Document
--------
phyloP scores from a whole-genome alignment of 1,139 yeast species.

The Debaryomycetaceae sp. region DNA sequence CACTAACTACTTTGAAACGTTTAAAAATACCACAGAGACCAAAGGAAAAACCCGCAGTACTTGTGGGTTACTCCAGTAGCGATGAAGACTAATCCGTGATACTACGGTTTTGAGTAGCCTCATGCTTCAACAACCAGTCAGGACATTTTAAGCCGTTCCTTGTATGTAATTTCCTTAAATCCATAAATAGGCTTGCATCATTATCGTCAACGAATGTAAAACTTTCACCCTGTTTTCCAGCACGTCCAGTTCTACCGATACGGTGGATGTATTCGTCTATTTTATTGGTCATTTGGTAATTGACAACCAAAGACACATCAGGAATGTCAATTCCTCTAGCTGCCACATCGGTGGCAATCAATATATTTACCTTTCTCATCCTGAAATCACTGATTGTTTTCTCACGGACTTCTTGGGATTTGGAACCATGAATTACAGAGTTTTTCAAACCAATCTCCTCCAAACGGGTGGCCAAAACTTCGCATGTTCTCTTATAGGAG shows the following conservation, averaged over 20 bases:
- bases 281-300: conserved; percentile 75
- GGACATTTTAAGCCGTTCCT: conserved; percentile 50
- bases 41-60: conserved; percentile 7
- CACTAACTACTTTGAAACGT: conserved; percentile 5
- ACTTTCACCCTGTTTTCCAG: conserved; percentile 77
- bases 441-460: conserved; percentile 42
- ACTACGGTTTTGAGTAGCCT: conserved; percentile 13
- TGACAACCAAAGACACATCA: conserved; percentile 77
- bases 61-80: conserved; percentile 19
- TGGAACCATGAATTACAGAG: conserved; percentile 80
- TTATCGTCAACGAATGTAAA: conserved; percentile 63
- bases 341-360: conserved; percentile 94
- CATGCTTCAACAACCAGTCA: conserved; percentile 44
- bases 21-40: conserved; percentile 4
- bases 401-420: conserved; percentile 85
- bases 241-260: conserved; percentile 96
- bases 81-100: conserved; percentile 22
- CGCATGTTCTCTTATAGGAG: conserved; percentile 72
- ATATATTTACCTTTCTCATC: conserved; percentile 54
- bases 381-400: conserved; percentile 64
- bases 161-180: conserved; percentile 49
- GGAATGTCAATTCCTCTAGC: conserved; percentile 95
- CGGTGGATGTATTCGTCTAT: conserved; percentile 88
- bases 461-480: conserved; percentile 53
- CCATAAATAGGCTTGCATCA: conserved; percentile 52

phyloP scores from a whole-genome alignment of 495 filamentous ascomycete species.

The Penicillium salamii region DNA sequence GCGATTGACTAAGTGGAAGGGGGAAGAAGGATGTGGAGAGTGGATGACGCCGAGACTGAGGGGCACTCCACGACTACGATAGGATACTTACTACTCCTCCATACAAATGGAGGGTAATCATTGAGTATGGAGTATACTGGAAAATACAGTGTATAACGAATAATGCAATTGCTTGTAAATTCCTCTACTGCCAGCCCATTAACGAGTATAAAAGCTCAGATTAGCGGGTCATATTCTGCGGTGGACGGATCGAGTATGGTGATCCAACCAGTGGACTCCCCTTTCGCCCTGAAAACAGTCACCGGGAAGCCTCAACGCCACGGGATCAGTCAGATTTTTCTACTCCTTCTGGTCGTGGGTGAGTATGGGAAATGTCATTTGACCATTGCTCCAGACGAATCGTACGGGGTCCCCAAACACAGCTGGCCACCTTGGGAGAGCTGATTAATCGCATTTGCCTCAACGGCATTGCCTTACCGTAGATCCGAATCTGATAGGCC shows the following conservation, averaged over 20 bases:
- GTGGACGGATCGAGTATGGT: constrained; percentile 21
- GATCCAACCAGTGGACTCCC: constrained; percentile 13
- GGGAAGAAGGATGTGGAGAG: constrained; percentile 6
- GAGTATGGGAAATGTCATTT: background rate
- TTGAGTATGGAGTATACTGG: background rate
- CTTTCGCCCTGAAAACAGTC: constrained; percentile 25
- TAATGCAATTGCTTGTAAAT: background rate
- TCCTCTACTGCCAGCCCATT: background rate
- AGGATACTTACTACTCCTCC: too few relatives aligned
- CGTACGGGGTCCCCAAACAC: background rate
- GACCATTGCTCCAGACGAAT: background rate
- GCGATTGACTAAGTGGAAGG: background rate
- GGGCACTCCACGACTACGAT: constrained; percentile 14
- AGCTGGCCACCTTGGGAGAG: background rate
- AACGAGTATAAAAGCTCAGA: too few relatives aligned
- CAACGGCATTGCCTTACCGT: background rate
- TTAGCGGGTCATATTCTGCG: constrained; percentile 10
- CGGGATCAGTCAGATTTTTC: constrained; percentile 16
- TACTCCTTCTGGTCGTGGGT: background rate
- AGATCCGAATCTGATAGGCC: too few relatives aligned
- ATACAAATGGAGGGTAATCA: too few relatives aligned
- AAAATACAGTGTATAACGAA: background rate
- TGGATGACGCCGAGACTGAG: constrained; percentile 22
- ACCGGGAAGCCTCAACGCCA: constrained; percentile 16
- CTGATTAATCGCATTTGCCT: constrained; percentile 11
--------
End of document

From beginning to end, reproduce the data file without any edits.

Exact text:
phyloP scores from a whole-genome alignment of 1,139 yeast species.

The Debaryomycetaceae sp. region DNA sequence CACTAACTACTTTGAAACGTTTAAAAATACCACAGAGACCAAAGGAAAAACCCGCAGTACTTGTGGGTTACTCCAGTAGCGATGAAGACTAATCCGTGATACTACGGTTTTGAGTAGCCTCATGCTTCAACAACCAGTCAGGACATTTTAAGCCGTTCCTTGTATGTAATTTCCTTAAATCCATAAATAGGCTTGCATCATTATCGTCAACGAATGTAAAACTTTCACCCTGTTTTCCAGCACGTCCAGTTCTACCGATACGGTGGATGTATTCGTCTATTTTATTGGTCATTTGGTAATTGACAACCAAAGACACATCAGGAATGTCAATTCCTCTAGCTGCCACATCGGTGGCAATCAATATATTTACCTTTCTCATCCTGAAATCACTGATTGTTTTCTCACGGACTTCTTGGGATTTGGAACCATGAATTACAGAGTTTTTCAAACCAATCTCCTCCAAACGGGTGGCCAAAACTTCGCATGTTCTCTTATAGGAG shows the following conservation, averaged over 20 bases:
- bases 281-300: conserved; percentile 75
- GGACATTTTAAGCCGTTCCT: conserved; percentile 50
- bases 41-60: conserved; percentile 7
- CACTAACTACTTTGAAACGT: conserved; percentile 5
- ACTTTCACCCTGTTTTCCAG: conserved; percentile 77
- bases 441-460: conserved; percentile 42
- ACTACGGTTTTGAGTAGCCT: conserved; percentile 13
- TGACAACCAAAGACACATCA: conserved; percentile 77
- bases 61-80: conserved; percentile 19
- TGGAACCATGAATTACAGAG: conserved; percentile 80
- TTATCGTCAACGAATGTAAA: conserved; percentile 63
- bases 341-360: conserved; percentile 94
- CATGCTTCAACAACCAGTCA: conserved; percentile 44
- bases 21-40: conserved; percentile 4
- bases 401-420: conserved; percentile 85
- bases 241-260: conserved; percentile 96
- bases 81-100: conserved; percentile 22
- CGCATGTTCTCTTATAGGAG: conserved; percentile 72
- ATATATTTACCTTTCTCATC: conserved; percentile 54
- bases 381-400: conserved; percentile 64
- bases 161-180: conserved; percentile 49
- GGAATGTCAATTCCTCTAGC: conserved; percentile 95
- CGGTGGATGTATTCGTCTAT: conserved; percentile 88
- bases 461-480: conserved; percentile 53
- CCATAAATAGGCTTGCATCA: conserved; percentile 52

phyloP scores from a whole-genome alignment of 495 filamentous ascomycete species.

The Penicillium salamii region DNA sequence GCGATTGACTAAGTGGAAGGGGGAAGAAGGATGTGGAGAGTGGATGACGCCGAGACTGAGGGGCACTCCACGACTACGATAGGATACTTACTACTCCTCCATACAAATGGAGGGTAATCATTGAGTATGGAGTATACTGGAAAATACAGTGTATAACGAATAATGCAATTGCTTGTAAATTCCTCTACTGCCAGCCCATTAACGAGTATAAAAGCTCAGATTAGCGGGTCATATTCTGCGGTGGACGGATCGAGTATGGTGATCCAACCAGTGGACTCCCCTTTCGCCCTGAAAACAGTCACCGGGAAGCCTCAACGCCACGGGATCAGTCAGATTTTTCTACTCCTTCTGGTCGTGGGTGAGTATGGGAAATGTCATTTGACCATTGCTCCAGACGAATCGTACGGGGTCCCCAAACACAGCTGGCCACCTTGGGAGAGCTGATTAATCGCATTTGCCTCAACGGCATTGCCTTACCGTAGATCCGAATCTGATAGGCC shows the following conservation, averaged over 20 bases:
- GTGGACGGATCGAGTATGGT: constrained; percentile 21
- GATCCAACCAGTGGACTCCC: constrained; percentile 13
- GGGAAGAAGGATGTGGAGAG: constrained; percentile 6
- GAGTATGGGAAATGTCATTT: background rate
- TTGAGTATGGAGTATACTGG: background rate
- CTTTCGCCCTGAAAACAGTC: constrained; percentile 25
- TAATGCAATTGCTTGTAAAT: background rate
- TCCTCTACTGCCAGCCCATT: background rate
- AGGATACTTACTACTCCTCC: too few relatives aligned
- CGTACGGGGTCCCCAAACAC: background rate
- GACCATTGCTCCAGACGAAT: background rate
- GCGATTGACTAAGTGGAAGG: background rate
- GGGCACTCCACGACTACGAT: constrained; percentile 14
- AGCTGGCCACCTTGGGAGAG: background rate
- AACGAGTATAAAAGCTCAGA: too few relatives aligned
- CAACGGCATTGCCTTACCGT: background rate
- TTAGCGGGTCATATTCTGCG: constrained; percentile 10
- CGGGATCAGTCAGATTTTTC: constrained; percentile 16
- TACTCCTTCTGGTCGTGGGT: background rate
- AGATCCGAATCTGATAGGCC: too few relatives aligned
- ATACAAATGGAGGGTAATCA: too few relatives aligned
- AAAATACAGTGTATAACGAA: background rate
- TGGATGACGCCGAGACTGAG: constrained; percentile 22
- ACCGGGAAGCCTCAACGCCA: constrained; percentile 16
- CTGATTAATCGCATTTGCCT: constrained; percentile 11